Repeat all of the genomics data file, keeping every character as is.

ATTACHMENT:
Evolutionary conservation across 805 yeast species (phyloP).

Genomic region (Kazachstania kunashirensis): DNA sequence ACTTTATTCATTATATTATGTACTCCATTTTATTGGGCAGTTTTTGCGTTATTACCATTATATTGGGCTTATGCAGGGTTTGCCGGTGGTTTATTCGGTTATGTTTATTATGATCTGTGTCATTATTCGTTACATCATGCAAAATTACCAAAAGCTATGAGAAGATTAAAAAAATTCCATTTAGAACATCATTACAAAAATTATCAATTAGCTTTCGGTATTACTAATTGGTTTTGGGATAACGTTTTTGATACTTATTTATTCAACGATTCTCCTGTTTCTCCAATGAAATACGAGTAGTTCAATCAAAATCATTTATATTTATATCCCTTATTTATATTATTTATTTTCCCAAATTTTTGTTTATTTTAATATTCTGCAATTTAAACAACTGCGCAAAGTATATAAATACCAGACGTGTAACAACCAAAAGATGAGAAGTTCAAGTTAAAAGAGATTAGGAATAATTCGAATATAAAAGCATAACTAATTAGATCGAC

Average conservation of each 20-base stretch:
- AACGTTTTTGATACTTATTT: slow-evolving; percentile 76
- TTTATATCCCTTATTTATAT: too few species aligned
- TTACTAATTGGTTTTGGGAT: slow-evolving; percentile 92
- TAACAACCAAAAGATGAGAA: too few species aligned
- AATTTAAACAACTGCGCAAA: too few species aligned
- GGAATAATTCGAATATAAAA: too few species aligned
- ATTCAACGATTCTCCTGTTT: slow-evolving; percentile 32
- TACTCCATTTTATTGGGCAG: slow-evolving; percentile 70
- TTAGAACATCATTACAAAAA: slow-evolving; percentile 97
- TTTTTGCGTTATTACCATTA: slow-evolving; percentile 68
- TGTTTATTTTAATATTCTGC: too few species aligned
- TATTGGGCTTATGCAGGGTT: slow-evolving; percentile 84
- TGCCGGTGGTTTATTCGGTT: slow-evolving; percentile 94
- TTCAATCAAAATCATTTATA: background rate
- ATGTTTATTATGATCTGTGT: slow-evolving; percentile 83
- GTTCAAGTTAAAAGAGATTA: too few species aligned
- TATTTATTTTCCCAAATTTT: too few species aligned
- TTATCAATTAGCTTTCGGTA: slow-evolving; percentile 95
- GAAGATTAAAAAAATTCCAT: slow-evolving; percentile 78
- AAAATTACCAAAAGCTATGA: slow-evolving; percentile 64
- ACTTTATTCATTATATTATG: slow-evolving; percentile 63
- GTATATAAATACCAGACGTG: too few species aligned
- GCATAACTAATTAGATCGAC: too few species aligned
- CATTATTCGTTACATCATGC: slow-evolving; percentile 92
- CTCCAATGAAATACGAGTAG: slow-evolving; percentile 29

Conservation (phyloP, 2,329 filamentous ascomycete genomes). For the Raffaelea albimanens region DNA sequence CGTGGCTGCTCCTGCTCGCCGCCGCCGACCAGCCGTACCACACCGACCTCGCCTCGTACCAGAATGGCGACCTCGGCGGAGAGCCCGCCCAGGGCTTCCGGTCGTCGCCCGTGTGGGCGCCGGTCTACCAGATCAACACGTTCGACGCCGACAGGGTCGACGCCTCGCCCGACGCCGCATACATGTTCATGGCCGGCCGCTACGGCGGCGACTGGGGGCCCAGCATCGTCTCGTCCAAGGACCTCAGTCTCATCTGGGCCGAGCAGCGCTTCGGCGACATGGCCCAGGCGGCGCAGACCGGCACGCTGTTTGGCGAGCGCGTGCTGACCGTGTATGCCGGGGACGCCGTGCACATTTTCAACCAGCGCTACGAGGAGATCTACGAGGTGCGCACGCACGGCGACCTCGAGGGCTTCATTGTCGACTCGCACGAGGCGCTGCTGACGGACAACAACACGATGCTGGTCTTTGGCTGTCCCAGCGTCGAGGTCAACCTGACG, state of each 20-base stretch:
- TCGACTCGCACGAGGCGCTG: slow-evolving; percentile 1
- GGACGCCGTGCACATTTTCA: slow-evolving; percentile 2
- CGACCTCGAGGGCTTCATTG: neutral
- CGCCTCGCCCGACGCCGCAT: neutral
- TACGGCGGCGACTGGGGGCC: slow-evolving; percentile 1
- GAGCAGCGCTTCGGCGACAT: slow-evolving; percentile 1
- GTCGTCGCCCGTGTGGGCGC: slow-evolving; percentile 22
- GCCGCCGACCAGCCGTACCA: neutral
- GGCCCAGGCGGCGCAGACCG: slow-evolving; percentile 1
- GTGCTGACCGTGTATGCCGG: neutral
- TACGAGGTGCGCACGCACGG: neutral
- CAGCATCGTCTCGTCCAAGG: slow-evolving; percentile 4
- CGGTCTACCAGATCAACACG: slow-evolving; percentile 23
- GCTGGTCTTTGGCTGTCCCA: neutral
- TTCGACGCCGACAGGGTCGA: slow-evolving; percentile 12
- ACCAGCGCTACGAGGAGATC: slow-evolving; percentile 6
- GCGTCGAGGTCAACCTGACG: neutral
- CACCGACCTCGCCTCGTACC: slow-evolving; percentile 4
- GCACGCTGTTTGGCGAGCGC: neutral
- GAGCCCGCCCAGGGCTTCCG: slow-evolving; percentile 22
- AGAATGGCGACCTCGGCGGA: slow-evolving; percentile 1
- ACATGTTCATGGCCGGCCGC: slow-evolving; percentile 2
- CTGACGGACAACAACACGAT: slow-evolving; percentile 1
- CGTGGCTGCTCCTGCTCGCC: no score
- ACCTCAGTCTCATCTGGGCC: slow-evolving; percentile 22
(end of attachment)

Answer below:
Evolutionary conservation across 805 yeast species (phyloP).

Genomic region (Kazachstania kunashirensis): DNA sequence ACTTTATTCATTATATTATGTACTCCATTTTATTGGGCAGTTTTTGCGTTATTACCATTATATTGGGCTTATGCAGGGTTTGCCGGTGGTTTATTCGGTTATGTTTATTATGATCTGTGTCATTATTCGTTACATCATGCAAAATTACCAAAAGCTATGAGAAGATTAAAAAAATTCCATTTAGAACATCATTACAAAAATTATCAATTAGCTTTCGGTATTACTAATTGGTTTTGGGATAACGTTTTTGATACTTATTTATTCAACGATTCTCCTGTTTCTCCAATGAAATACGAGTAGTTCAATCAAAATCATTTATATTTATATCCCTTATTTATATTATTTATTTTCCCAAATTTTTGTTTATTTTAATATTCTGCAATTTAAACAACTGCGCAAAGTATATAAATACCAGACGTGTAACAACCAAAAGATGAGAAGTTCAAGTTAAAAGAGATTAGGAATAATTCGAATATAAAAGCATAACTAATTAGATCGAC

Average conservation of each 20-base stretch:
- AACGTTTTTGATACTTATTT: slow-evolving; percentile 76
- TTTATATCCCTTATTTATAT: too few species aligned
- TTACTAATTGGTTTTGGGAT: slow-evolving; percentile 92
- TAACAACCAAAAGATGAGAA: too few species aligned
- AATTTAAACAACTGCGCAAA: too few species aligned
- GGAATAATTCGAATATAAAA: too few species aligned
- ATTCAACGATTCTCCTGTTT: slow-evolving; percentile 32
- TACTCCATTTTATTGGGCAG: slow-evolving; percentile 70
- TTAGAACATCATTACAAAAA: slow-evolving; percentile 97
- TTTTTGCGTTATTACCATTA: slow-evolving; percentile 68
- TGTTTATTTTAATATTCTGC: too few species aligned
- TATTGGGCTTATGCAGGGTT: slow-evolving; percentile 84
- TGCCGGTGGTTTATTCGGTT: slow-evolving; percentile 94
- TTCAATCAAAATCATTTATA: background rate
- ATGTTTATTATGATCTGTGT: slow-evolving; percentile 83
- GTTCAAGTTAAAAGAGATTA: too few species aligned
- TATTTATTTTCCCAAATTTT: too few species aligned
- TTATCAATTAGCTTTCGGTA: slow-evolving; percentile 95
- GAAGATTAAAAAAATTCCAT: slow-evolving; percentile 78
- AAAATTACCAAAAGCTATGA: slow-evolving; percentile 64
- ACTTTATTCATTATATTATG: slow-evolving; percentile 63
- GTATATAAATACCAGACGTG: too few species aligned
- GCATAACTAATTAGATCGAC: too few species aligned
- CATTATTCGTTACATCATGC: slow-evolving; percentile 92
- CTCCAATGAAATACGAGTAG: slow-evolving; percentile 29

Conservation (phyloP, 2,329 filamentous ascomycete genomes). For the Raffaelea albimanens region DNA sequence CGTGGCTGCTCCTGCTCGCCGCCGCCGACCAGCCGTACCACACCGACCTCGCCTCGTACCAGAATGGCGACCTCGGCGGAGAGCCCGCCCAGGGCTTCCGGTCGTCGCCCGTGTGGGCGCCGGTCTACCAGATCAACACGTTCGACGCCGACAGGGTCGACGCCTCGCCCGACGCCGCATACATGTTCATGGCCGGCCGCTACGGCGGCGACTGGGGGCCCAGCATCGTCTCGTCCAAGGACCTCAGTCTCATCTGGGCCGAGCAGCGCTTCGGCGACATGGCCCAGGCGGCGCAGACCGGCACGCTGTTTGGCGAGCGCGTGCTGACCGTGTATGCCGGGGACGCCGTGCACATTTTCAACCAGCGCTACGAGGAGATCTACGAGGTGCGCACGCACGGCGACCTCGAGGGCTTCATTGTCGACTCGCACGAGGCGCTGCTGACGGACAACAACACGATGCTGGTCTTTGGCTGTCCCAGCGTCGAGGTCAACCTGACG, state of each 20-base stretch:
- TCGACTCGCACGAGGCGCTG: slow-evolving; percentile 1
- GGACGCCGTGCACATTTTCA: slow-evolving; percentile 2
- CGACCTCGAGGGCTTCATTG: neutral
- CGCCTCGCCCGACGCCGCAT: neutral
- TACGGCGGCGACTGGGGGCC: slow-evolving; percentile 1
- GAGCAGCGCTTCGGCGACAT: slow-evolving; percentile 1
- GTCGTCGCCCGTGTGGGCGC: slow-evolving; percentile 22
- GCCGCCGACCAGCCGTACCA: neutral
- GGCCCAGGCGGCGCAGACCG: slow-evolving; percentile 1
- GTGCTGACCGTGTATGCCGG: neutral
- TACGAGGTGCGCACGCACGG: neutral
- CAGCATCGTCTCGTCCAAGG: slow-evolving; percentile 4
- CGGTCTACCAGATCAACACG: slow-evolving; percentile 23
- GCTGGTCTTTGGCTGTCCCA: neutral
- TTCGACGCCGACAGGGTCGA: slow-evolving; percentile 12
- ACCAGCGCTACGAGGAGATC: slow-evolving; percentile 6
- GCGTCGAGGTCAACCTGACG: neutral
- CACCGACCTCGCCTCGTACC: slow-evolving; percentile 4
- GCACGCTGTTTGGCGAGCGC: neutral
- GAGCCCGCCCAGGGCTTCCG: slow-evolving; percentile 22
- AGAATGGCGACCTCGGCGGA: slow-evolving; percentile 1
- ACATGTTCATGGCCGGCCGC: slow-evolving; percentile 2
- CTGACGGACAACAACACGAT: slow-evolving; percentile 1
- CGTGGCTGCTCCTGCTCGCC: no score
- ACCTCAGTCTCATCTGGGCC: slow-evolving; percentile 22